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I’m usually mildly amused with your postings, but the things you are saying here can ruin people’s lives, and I am compelled to say otherwise so that other park owners can decide for themselves. I had a tenant lose her job due to the pandemic. In your park she and her young son will be on the streets next week homeless without any hope as that’s “business as usual.” I have chatted with her and her employer - and getting her on a plan to get current as soon as possible. Yes, I realize you think this is a ridiculous practice, but these are unprecedented times.

The government steps in to make sure landlords, en masse, do the right thing in times like this because otherwise the impact to the population would be severely worse (“business as usual screws people”). To all the other park owners reading this - please please do soul searching about what you’re trying to achieve in this business. If it’s only about the money, good luck and reach out to Greg for additional money-centric-only tidbits. For example - don’t forget to require your tenants also put you as the sole beneficiary on their life insurance policies, in addition to the $1M liability policy. Okay he doesn’t do that I don’t think but you get the gist.

Empathy can backfire, sure, so don’t bet the bank on it. But empathy also establishes some of the deepest trust-based relationships you can ever find…where do you want to be if you ever hit hard times?

@Greg I do certainly appreciate your expertise on some posts, but severely disagree with this one. The rib jabs are intended to be professional, and expect a commensurate response - as always.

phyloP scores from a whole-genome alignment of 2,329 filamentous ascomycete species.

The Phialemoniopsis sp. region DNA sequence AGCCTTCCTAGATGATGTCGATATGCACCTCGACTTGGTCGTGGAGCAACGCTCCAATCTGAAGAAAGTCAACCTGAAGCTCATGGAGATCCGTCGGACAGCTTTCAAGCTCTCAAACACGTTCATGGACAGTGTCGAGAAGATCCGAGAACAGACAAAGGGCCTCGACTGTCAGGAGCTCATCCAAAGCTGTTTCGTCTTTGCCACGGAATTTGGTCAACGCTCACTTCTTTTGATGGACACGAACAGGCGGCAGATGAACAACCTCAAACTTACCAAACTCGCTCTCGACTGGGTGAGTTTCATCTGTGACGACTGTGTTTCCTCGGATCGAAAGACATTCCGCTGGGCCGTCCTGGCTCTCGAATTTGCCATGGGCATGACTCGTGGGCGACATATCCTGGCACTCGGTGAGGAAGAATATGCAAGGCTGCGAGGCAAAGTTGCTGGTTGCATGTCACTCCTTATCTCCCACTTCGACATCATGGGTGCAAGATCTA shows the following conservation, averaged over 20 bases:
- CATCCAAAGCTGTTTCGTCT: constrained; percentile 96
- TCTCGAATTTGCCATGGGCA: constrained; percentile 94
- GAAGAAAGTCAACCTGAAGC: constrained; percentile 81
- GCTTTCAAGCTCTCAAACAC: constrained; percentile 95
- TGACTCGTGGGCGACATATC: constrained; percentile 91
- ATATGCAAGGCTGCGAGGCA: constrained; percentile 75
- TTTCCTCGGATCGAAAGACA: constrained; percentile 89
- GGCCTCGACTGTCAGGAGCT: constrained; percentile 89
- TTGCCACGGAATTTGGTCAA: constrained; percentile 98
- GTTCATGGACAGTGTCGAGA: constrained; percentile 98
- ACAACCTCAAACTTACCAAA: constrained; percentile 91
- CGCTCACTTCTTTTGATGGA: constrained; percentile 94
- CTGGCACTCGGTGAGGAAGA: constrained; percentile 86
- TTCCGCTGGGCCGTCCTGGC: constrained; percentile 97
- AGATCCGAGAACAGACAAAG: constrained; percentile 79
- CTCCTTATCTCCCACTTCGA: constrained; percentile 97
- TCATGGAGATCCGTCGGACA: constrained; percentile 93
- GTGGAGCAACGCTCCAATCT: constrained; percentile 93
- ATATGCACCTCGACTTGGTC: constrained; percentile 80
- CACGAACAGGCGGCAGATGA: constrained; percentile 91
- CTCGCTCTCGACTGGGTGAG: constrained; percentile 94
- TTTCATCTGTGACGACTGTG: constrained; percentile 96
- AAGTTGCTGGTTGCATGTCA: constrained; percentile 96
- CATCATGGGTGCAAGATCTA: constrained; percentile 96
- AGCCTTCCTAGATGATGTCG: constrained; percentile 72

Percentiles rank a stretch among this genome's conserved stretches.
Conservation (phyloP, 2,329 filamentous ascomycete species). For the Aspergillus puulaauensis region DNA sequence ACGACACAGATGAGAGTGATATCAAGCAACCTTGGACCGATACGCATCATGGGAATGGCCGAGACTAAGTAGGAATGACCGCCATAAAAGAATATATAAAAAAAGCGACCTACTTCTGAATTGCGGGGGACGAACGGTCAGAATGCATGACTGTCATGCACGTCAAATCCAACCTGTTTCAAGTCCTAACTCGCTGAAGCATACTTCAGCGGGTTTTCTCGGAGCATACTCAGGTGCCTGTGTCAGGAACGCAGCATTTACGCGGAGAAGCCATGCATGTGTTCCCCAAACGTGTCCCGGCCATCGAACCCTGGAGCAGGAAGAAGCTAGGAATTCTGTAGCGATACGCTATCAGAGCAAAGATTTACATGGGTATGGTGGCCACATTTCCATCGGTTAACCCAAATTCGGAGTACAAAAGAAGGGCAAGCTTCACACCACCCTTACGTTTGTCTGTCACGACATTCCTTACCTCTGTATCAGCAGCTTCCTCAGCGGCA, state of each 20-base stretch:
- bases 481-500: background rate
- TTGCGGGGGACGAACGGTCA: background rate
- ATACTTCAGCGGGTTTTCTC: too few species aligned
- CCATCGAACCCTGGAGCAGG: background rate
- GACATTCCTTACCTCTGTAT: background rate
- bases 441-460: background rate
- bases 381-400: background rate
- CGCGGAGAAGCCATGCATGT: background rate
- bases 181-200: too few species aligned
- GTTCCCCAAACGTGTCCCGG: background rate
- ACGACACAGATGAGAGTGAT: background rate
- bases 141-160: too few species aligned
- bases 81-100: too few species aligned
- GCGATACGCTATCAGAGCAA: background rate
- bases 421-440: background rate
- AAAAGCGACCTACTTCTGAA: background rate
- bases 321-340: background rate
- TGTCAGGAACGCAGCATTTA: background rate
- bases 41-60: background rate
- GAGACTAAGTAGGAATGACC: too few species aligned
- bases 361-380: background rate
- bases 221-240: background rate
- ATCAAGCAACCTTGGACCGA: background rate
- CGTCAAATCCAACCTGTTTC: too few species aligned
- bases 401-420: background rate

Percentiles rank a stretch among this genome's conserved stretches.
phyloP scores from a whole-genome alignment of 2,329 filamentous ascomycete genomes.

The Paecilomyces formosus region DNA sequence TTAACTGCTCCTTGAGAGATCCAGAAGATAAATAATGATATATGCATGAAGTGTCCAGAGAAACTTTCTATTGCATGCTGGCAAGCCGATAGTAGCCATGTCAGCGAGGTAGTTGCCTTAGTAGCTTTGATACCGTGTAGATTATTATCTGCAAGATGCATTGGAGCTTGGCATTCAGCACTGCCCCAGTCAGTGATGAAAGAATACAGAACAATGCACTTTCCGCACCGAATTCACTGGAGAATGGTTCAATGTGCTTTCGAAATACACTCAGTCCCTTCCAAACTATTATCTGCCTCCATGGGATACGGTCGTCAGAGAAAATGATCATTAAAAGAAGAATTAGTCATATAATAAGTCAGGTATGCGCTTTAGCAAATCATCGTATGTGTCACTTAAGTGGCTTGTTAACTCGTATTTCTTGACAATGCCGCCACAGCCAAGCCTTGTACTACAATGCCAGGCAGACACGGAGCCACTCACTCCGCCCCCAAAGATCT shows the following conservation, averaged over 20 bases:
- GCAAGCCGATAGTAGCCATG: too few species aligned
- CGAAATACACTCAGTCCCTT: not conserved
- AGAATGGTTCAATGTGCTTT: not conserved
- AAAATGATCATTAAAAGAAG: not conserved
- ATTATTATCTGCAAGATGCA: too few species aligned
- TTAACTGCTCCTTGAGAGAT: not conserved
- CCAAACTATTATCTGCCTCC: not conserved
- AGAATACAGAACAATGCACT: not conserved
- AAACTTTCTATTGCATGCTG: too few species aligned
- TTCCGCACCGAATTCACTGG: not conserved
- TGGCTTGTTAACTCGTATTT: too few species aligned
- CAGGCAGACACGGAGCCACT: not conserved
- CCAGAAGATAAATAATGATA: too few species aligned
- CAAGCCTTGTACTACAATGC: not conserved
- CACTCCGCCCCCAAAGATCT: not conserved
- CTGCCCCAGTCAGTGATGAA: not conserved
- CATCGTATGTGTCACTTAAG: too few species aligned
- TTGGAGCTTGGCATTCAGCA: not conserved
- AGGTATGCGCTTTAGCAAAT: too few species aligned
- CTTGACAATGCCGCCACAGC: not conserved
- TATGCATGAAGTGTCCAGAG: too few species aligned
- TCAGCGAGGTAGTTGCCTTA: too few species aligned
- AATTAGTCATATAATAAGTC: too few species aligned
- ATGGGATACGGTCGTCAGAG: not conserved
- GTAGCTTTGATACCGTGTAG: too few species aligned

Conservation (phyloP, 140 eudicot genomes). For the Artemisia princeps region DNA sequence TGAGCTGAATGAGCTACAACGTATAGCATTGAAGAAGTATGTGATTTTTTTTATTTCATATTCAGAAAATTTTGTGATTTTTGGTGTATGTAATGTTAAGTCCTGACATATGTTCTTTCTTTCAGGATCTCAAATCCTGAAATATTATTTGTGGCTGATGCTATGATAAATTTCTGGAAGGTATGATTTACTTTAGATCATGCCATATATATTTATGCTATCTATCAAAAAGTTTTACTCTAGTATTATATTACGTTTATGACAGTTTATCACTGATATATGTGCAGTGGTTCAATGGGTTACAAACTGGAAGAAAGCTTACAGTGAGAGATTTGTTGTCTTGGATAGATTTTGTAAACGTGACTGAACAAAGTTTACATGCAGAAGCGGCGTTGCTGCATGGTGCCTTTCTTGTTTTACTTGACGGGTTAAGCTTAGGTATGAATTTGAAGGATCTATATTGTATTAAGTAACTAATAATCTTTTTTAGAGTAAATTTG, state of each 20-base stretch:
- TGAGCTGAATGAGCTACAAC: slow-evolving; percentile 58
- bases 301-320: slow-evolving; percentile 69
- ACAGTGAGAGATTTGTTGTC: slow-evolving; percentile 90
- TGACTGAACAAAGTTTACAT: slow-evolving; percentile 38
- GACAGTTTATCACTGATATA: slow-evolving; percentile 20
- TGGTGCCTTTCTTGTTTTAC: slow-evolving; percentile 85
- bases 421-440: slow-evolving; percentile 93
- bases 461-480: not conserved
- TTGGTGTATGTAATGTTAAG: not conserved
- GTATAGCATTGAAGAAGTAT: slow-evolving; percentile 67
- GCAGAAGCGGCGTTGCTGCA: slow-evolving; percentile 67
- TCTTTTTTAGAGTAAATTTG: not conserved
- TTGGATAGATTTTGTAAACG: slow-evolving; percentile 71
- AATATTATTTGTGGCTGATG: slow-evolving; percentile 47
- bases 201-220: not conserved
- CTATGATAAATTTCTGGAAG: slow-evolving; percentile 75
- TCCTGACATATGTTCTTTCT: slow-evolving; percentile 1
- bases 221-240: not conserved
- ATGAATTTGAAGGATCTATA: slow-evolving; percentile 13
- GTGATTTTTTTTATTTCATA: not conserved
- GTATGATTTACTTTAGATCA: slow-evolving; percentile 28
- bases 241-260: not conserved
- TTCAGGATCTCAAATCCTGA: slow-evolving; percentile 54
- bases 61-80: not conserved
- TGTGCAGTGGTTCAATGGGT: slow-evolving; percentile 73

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jhutson - very well written, accurate and diplomatic post. Thanks.

I’ll give you an example of the kind of person Greg is. My name is Mick, a person once referred to me on this message board as “Mickey”. I responded to the content of his post, and at the end stated that only my late mother referred to me as “Mickey” with a wink. Greg got annoyed with me on a subsequent post critical of his commentary, from that point forward he would go out of his way to refer to me as Mickey. All you need to know about the guy.

jhutson
Two points you missed in my post are that my comment regarding “business as usual” was in regards to a rent increase. That was the question on this post. Annual rent increases are standard, if your tenant has a job and pays rent, then it is business as usual. If a tenant loses their job and does not pay rent they are unaffected by a rent increase until they go back to work. I see no relationship between a annual increase and the virus.
The second point you missed is that I clearly stated tenants are to be treated on a case by case bases, and today is not normal therefor each landlord makes their own decisions. I have never said otherwise. Not my problem if other landlords can not manage that decision on their own.

You are right the government steps in to protect tenants, unfortunately they care nothing for landlords. We must protect ourselves keeping in mind for many small landlords their rent collections is the only money putting food on the table. I will admit I have little compassion however I believe the government will protect the tenants and I will be left alone to protect myself. So far I have heard not word one in regards to helping landlords. Correct me if I am wrong on that point.